Tag Archives: mesothelioma drug

Immunotherapy Drug May Be Option for Advanced Mesothelioma


Advanced malignant mesothelioma patients who have not responded to standard chemotherapy may have an alternative in a new drug called tremelimumab. An open-label, single-arm, phase 2 trial of the drug has found it to be safe and tolerable and to have “encouraging clinical activity” in advanced malignant mesothelioma that cannot be surgically removed. Tremelimumab is a monoclonal antibody that acts on a particular downregulator of the immune system called cytotoxic T-lymphocyte antigen 4 (CTLA4). The goal of tremelimumab is to inhibit the immune system tolerance to tumors, which tends to allow them to grow unchecked. When CTLA4 is reactivated with a drug like tremelimumab, it regains its ability to attack tumors. The new published study on tremelimumab for mesothelioma was … Continue reading Immunotherapy Drug May Be Option for Advanced Mesothelioma »

Human Trials Planned for Promising New Mesothelioma Drug


The Australian Asbestos Diseases Research Institute says it is ready to begin human trials on what its lead researcher calls the first significant advance in mesothelioma treatment in a decade. More than three years in development, TargomiRs utilizes a unique ‘minicell’ delivery system to insert a synthetic form of missing genetic material into mesothelioma cells. Like a number of other types of cancer, mesothelioma cells are missing a family of microRNAs critical to regulating the cellular life cycle. TargomiRs restores these microRNAs. In mice with human-derived mesothelioma, TargomiRs produced a “remarkable inhibition of tumour growth”, according to the Asbestos Diseases Research Institute. “The last significant development in the treatment of mesothelioma occurred ten years ago,” ADRI director Nico van Zandwijk … Continue reading Human Trials Planned for Promising New Mesothelioma Drug »

Scientists Test New Skin Delivery for Mesothelioma Drug

Topical ointment

Researchers at Griffith University are working on a new kind of mesothelioma treatment – one that could be delivered through the skin. The report in the Courier Mail makes reference to animal research on “certain small molecules” that reportedly have the potential to penetrate the skin and target the mitochondria of mesothelioma cells. Mitochondria are one of the most important power sources for cells, producing adenosine triphosphate, a source of chemical energy. The Griffith University project, under the leadership of Medical Professor Jiri Neuzil, is focusing on a drug that would be applied to the skin as a patch or cream. The drug would enter the blood stream through the skin and would target only mesothelioma cells. Studies of the … Continue reading Scientists Test New Skin Delivery for Mesothelioma Drug »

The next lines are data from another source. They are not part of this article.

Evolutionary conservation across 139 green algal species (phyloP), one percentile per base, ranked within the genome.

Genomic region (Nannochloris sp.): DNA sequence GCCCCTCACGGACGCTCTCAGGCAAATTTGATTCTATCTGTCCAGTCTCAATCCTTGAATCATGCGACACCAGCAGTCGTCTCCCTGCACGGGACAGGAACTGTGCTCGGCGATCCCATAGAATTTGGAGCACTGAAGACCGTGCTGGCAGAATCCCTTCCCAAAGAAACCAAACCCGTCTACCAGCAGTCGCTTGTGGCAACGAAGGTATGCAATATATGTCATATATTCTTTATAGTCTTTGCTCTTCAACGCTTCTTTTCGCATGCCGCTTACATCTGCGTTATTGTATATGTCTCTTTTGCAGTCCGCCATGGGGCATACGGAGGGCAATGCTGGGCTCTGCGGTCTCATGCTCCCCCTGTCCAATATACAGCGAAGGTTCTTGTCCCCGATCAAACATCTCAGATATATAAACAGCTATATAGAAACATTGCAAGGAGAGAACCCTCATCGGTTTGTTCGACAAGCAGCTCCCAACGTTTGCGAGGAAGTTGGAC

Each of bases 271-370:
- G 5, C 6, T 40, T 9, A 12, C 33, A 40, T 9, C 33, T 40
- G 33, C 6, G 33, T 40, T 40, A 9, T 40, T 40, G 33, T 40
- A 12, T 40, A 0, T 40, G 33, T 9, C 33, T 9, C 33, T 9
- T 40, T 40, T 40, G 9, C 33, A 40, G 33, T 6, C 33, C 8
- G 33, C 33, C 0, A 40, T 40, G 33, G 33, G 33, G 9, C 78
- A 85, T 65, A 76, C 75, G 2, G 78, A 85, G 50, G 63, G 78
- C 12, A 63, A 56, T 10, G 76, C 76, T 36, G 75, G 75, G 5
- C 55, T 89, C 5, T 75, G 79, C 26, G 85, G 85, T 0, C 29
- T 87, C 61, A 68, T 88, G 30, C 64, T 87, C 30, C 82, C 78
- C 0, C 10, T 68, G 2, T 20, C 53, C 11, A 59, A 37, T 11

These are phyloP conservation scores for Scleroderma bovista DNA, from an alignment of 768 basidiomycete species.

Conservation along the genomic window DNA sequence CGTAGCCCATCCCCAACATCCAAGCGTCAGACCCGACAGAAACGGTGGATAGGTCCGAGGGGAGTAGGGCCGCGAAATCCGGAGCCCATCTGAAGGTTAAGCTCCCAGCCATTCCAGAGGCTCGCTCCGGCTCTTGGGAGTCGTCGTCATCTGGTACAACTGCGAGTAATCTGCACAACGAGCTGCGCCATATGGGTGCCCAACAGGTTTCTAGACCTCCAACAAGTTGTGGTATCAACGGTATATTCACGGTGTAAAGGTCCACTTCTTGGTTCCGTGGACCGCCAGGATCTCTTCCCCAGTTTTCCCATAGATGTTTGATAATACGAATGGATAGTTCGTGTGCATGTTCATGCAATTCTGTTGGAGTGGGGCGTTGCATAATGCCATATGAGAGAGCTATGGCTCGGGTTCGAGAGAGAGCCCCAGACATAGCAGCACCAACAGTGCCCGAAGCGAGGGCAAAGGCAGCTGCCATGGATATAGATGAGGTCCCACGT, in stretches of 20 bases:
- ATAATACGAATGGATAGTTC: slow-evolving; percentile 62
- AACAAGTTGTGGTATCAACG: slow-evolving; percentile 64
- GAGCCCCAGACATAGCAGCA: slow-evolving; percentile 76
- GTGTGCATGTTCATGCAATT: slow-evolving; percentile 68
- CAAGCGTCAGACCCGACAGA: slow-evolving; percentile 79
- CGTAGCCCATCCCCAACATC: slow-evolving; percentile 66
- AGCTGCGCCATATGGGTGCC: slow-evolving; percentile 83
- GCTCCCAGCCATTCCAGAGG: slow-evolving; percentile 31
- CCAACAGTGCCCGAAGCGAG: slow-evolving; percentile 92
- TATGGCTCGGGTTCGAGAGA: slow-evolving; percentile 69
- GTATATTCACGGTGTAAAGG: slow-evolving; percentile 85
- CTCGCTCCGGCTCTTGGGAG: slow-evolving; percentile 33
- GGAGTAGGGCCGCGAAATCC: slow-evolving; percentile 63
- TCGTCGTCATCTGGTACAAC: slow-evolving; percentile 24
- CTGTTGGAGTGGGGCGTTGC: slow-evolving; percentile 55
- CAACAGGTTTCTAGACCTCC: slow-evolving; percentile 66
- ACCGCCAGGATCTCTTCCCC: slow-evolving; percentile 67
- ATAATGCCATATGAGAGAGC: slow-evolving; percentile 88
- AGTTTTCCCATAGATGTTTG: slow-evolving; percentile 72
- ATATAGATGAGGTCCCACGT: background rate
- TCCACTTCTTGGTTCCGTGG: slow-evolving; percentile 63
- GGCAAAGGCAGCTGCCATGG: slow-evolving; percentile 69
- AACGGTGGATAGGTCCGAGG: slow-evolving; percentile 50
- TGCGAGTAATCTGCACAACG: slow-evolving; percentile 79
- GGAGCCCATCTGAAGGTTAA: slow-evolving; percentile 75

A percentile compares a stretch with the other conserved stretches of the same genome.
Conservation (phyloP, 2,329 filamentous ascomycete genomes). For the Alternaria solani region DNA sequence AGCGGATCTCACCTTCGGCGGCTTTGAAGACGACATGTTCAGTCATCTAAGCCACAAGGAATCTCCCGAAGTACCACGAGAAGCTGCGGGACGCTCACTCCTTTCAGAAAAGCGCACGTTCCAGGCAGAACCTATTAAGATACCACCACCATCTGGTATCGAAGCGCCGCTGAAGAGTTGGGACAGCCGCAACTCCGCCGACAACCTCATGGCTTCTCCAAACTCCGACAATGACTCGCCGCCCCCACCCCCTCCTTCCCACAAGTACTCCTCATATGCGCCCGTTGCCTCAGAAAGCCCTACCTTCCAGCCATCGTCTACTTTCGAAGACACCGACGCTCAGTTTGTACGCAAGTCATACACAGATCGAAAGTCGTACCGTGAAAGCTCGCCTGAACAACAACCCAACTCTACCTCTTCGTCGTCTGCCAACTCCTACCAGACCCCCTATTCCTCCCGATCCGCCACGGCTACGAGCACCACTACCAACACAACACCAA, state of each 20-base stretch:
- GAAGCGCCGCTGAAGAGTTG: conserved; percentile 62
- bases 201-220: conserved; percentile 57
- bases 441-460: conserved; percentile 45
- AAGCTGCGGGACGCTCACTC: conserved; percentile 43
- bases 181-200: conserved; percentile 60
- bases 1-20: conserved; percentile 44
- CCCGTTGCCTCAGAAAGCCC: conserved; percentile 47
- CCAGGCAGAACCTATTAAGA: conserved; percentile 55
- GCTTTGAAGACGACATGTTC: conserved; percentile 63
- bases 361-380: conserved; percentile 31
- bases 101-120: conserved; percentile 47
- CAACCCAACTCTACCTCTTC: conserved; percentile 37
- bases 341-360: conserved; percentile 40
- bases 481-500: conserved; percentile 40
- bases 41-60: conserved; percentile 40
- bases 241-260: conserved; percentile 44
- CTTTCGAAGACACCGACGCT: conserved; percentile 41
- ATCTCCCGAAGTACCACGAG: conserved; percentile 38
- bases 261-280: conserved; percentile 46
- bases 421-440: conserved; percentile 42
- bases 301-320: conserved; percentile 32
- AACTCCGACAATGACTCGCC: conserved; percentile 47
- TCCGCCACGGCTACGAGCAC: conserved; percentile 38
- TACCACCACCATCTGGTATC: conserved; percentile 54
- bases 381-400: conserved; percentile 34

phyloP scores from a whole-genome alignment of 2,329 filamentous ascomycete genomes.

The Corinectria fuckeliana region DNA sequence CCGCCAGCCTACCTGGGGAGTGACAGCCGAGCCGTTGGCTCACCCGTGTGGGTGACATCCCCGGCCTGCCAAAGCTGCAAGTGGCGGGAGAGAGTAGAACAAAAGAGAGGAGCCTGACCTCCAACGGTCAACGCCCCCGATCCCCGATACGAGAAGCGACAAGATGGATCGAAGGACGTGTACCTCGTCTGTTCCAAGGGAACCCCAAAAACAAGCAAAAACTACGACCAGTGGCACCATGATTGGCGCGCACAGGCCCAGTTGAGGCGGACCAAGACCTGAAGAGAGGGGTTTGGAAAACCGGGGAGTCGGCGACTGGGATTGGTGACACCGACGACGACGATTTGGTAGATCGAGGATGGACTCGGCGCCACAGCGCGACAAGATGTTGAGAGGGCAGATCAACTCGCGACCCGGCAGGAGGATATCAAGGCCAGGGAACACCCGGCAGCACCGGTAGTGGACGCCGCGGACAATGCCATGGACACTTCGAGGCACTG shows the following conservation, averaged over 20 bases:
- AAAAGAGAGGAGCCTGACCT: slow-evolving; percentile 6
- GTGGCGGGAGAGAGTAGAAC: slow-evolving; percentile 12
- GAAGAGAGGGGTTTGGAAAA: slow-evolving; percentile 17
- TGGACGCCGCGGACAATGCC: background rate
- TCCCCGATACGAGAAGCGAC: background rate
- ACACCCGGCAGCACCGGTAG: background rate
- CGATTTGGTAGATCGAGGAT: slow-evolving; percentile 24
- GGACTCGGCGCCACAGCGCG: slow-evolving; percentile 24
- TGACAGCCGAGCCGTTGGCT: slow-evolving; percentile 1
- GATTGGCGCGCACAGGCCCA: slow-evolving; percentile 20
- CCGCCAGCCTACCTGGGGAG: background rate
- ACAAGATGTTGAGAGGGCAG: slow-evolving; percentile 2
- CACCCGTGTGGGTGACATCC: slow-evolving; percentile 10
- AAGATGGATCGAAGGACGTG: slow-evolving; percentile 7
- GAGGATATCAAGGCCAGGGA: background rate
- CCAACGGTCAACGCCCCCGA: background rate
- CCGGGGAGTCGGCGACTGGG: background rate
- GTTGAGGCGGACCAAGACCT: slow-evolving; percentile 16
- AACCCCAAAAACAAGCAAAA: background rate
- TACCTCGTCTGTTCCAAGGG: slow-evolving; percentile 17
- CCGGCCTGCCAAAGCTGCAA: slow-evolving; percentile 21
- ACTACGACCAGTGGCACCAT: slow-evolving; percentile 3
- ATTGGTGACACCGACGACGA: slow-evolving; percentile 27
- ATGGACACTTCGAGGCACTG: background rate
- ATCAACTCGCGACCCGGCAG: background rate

FDA Approval Could Mean New Choice for Mesothelioma Patients


A newly-approved drug for late-stage lung cancer may have implications for people with malignant mesothelioma, as well. The FDA recently announced its approval of afatinib, a drug which blocks epidermal growth factor receptor (EGFR) expression in cancer cells. Many types of cancer, including about half mesothelioma cases, express a specific type of mutation on the EGFR gene that causes tumors to grow even faster. Because of this, EGFR has been a focus for biomarker research in mesothelioma, as well as in a number of other cancers. In clinical trials, afatinib (brand name Gilotrif), significantly extended progression-free survival in non-small cell lung cancer patients versus the more common pemetrexed/cisplatin chemotherapy combination. Over a 12-month period, the progression-free survival of lung cancer … Continue reading FDA Approval Could Mean New Choice for Mesothelioma Patients »

Studies Confirm Success Factors for Mesothelioma Surgery

Black American Patient

Completeness of surgery, tumor grade, and the use of the chemotherapy drug cisplatin all have an impact on survival after peritoneal mesothelioma surgery and heated intraoperative chemotherapy, according to recent studies. Peritoneal mesothelioma is a cancer of the abdominal wall. This type of mesothelioma is often treated by surgery to remove as much of the cancer as possible (Cytoreductive surgery or CRS) followed by a wash of heated chemotherapy drugs through the open body cavity (HIPEC). Two recent studies – one conducted in the U.S. and one in Singapore – have independently confirmed a list of factors that contribute to survival after CRS and HIPEC for peritoneal mesothelioma. The first study included 211 peritoneal mesothelioma patients treated with CRS and HIPEC at … Continue reading Studies Confirm Success Factors for Mesothelioma Surgery »